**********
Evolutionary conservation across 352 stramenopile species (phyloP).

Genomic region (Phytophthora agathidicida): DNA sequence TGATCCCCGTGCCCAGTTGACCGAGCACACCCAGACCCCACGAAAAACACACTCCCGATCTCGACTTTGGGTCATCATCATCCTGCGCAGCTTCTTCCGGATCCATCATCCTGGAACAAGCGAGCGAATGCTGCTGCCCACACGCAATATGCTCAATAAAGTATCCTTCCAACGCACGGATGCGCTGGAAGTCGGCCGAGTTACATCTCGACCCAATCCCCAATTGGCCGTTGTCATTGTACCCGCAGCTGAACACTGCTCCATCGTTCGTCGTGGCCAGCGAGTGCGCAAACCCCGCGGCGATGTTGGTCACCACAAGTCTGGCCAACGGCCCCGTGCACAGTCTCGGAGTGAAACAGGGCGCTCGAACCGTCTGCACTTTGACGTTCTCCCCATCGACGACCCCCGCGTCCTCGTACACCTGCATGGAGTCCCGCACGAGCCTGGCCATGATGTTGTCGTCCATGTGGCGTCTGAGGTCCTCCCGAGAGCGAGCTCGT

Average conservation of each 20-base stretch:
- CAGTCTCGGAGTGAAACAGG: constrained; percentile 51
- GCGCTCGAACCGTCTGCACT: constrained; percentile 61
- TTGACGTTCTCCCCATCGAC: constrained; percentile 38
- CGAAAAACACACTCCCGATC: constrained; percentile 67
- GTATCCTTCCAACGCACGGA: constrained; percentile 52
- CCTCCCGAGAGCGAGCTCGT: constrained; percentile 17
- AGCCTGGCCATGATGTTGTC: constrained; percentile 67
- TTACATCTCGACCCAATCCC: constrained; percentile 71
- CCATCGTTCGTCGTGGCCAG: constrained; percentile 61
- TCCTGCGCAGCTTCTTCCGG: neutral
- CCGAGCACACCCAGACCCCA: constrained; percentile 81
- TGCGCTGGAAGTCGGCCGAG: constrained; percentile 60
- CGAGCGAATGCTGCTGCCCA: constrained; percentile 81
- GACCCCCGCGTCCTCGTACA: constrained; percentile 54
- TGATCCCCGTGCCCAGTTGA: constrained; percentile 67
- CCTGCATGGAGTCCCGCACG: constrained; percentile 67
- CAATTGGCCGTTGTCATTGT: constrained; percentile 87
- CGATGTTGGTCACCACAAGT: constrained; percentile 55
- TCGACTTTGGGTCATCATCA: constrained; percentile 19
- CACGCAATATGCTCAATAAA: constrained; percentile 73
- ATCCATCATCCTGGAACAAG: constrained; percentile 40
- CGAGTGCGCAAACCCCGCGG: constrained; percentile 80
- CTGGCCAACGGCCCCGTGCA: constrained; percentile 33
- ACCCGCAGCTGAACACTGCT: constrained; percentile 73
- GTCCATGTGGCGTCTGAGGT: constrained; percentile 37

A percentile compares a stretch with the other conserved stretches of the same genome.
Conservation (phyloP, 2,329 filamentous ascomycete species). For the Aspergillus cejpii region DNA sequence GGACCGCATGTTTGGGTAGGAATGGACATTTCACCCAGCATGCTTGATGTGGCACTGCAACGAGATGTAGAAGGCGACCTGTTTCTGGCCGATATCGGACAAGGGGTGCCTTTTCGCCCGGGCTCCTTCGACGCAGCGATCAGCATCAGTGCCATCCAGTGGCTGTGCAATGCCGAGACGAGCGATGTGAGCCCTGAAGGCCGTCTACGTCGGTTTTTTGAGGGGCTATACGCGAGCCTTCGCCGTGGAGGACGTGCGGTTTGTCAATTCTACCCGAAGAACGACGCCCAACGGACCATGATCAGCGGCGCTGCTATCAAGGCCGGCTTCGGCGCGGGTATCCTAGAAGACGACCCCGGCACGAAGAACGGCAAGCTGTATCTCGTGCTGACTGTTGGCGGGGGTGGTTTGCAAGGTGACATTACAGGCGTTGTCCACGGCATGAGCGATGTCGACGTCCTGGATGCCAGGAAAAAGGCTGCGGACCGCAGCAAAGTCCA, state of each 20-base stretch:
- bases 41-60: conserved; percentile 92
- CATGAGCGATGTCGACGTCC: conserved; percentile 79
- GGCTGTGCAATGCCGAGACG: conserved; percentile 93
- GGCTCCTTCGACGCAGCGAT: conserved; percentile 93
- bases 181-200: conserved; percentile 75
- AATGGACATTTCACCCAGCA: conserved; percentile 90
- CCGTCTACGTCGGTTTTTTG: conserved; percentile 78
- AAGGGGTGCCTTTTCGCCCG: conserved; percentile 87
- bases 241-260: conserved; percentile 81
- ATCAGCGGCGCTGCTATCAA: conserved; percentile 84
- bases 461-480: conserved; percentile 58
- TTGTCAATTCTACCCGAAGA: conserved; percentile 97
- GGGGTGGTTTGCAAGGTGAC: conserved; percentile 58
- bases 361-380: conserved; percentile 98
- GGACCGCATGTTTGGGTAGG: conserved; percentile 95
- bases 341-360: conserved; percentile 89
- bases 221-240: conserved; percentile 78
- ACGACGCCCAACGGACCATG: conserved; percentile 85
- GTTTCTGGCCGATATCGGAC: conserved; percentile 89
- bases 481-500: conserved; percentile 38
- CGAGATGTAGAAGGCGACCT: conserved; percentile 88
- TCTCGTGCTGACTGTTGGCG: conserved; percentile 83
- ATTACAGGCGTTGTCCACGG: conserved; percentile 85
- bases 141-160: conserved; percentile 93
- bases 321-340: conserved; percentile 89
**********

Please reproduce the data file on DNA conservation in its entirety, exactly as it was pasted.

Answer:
Evolutionary conservation across 352 stramenopile species (phyloP).

Genomic region (Phytophthora agathidicida): DNA sequence TGATCCCCGTGCCCAGTTGACCGAGCACACCCAGACCCCACGAAAAACACACTCCCGATCTCGACTTTGGGTCATCATCATCCTGCGCAGCTTCTTCCGGATCCATCATCCTGGAACAAGCGAGCGAATGCTGCTGCCCACACGCAATATGCTCAATAAAGTATCCTTCCAACGCACGGATGCGCTGGAAGTCGGCCGAGTTACATCTCGACCCAATCCCCAATTGGCCGTTGTCATTGTACCCGCAGCTGAACACTGCTCCATCGTTCGTCGTGGCCAGCGAGTGCGCAAACCCCGCGGCGATGTTGGTCACCACAAGTCTGGCCAACGGCCCCGTGCACAGTCTCGGAGTGAAACAGGGCGCTCGAACCGTCTGCACTTTGACGTTCTCCCCATCGACGACCCCCGCGTCCTCGTACACCTGCATGGAGTCCCGCACGAGCCTGGCCATGATGTTGTCGTCCATGTGGCGTCTGAGGTCCTCCCGAGAGCGAGCTCGT

Average conservation of each 20-base stretch:
- CAGTCTCGGAGTGAAACAGG: constrained; percentile 51
- GCGCTCGAACCGTCTGCACT: constrained; percentile 61
- TTGACGTTCTCCCCATCGAC: constrained; percentile 38
- CGAAAAACACACTCCCGATC: constrained; percentile 67
- GTATCCTTCCAACGCACGGA: constrained; percentile 52
- CCTCCCGAGAGCGAGCTCGT: constrained; percentile 17
- AGCCTGGCCATGATGTTGTC: constrained; percentile 67
- TTACATCTCGACCCAATCCC: constrained; percentile 71
- CCATCGTTCGTCGTGGCCAG: constrained; percentile 61
- TCCTGCGCAGCTTCTTCCGG: neutral
- CCGAGCACACCCAGACCCCA: constrained; percentile 81
- TGCGCTGGAAGTCGGCCGAG: constrained; percentile 60
- CGAGCGAATGCTGCTGCCCA: constrained; percentile 81
- GACCCCCGCGTCCTCGTACA: constrained; percentile 54
- TGATCCCCGTGCCCAGTTGA: constrained; percentile 67
- CCTGCATGGAGTCCCGCACG: constrained; percentile 67
- CAATTGGCCGTTGTCATTGT: constrained; percentile 87
- CGATGTTGGTCACCACAAGT: constrained; percentile 55
- TCGACTTTGGGTCATCATCA: constrained; percentile 19
- CACGCAATATGCTCAATAAA: constrained; percentile 73
- ATCCATCATCCTGGAACAAG: constrained; percentile 40
- CGAGTGCGCAAACCCCGCGG: constrained; percentile 80
- CTGGCCAACGGCCCCGTGCA: constrained; percentile 33
- ACCCGCAGCTGAACACTGCT: constrained; percentile 73
- GTCCATGTGGCGTCTGAGGT: constrained; percentile 37

A percentile compares a stretch with the other conserved stretches of the same genome.
Conservation (phyloP, 2,329 filamentous ascomycete species). For the Aspergillus cejpii region DNA sequence GGACCGCATGTTTGGGTAGGAATGGACATTTCACCCAGCATGCTTGATGTGGCACTGCAACGAGATGTAGAAGGCGACCTGTTTCTGGCCGATATCGGACAAGGGGTGCCTTTTCGCCCGGGCTCCTTCGACGCAGCGATCAGCATCAGTGCCATCCAGTGGCTGTGCAATGCCGAGACGAGCGATGTGAGCCCTGAAGGCCGTCTACGTCGGTTTTTTGAGGGGCTATACGCGAGCCTTCGCCGTGGAGGACGTGCGGTTTGTCAATTCTACCCGAAGAACGACGCCCAACGGACCATGATCAGCGGCGCTGCTATCAAGGCCGGCTTCGGCGCGGGTATCCTAGAAGACGACCCCGGCACGAAGAACGGCAAGCTGTATCTCGTGCTGACTGTTGGCGGGGGTGGTTTGCAAGGTGACATTACAGGCGTTGTCCACGGCATGAGCGATGTCGACGTCCTGGATGCCAGGAAAAAGGCTGCGGACCGCAGCAAAGTCCA, state of each 20-base stretch:
- bases 41-60: conserved; percentile 92
- CATGAGCGATGTCGACGTCC: conserved; percentile 79
- GGCTGTGCAATGCCGAGACG: conserved; percentile 93
- GGCTCCTTCGACGCAGCGAT: conserved; percentile 93
- bases 181-200: conserved; percentile 75
- AATGGACATTTCACCCAGCA: conserved; percentile 90
- CCGTCTACGTCGGTTTTTTG: conserved; percentile 78
- AAGGGGTGCCTTTTCGCCCG: conserved; percentile 87
- bases 241-260: conserved; percentile 81
- ATCAGCGGCGCTGCTATCAA: conserved; percentile 84
- bases 461-480: conserved; percentile 58
- TTGTCAATTCTACCCGAAGA: conserved; percentile 97
- GGGGTGGTTTGCAAGGTGAC: conserved; percentile 58
- bases 361-380: conserved; percentile 98
- GGACCGCATGTTTGGGTAGG: conserved; percentile 95
- bases 341-360: conserved; percentile 89
- bases 221-240: conserved; percentile 78
- ACGACGCCCAACGGACCATG: conserved; percentile 85
- GTTTCTGGCCGATATCGGAC: conserved; percentile 89
- bases 481-500: conserved; percentile 38
- CGAGATGTAGAAGGCGACCT: conserved; percentile 88
- TCTCGTGCTGACTGTTGGCG: conserved; percentile 83
- ATTACAGGCGTTGTCCACGG: conserved; percentile 85
- bases 141-160: conserved; percentile 93
- bases 321-340: conserved; percentile 89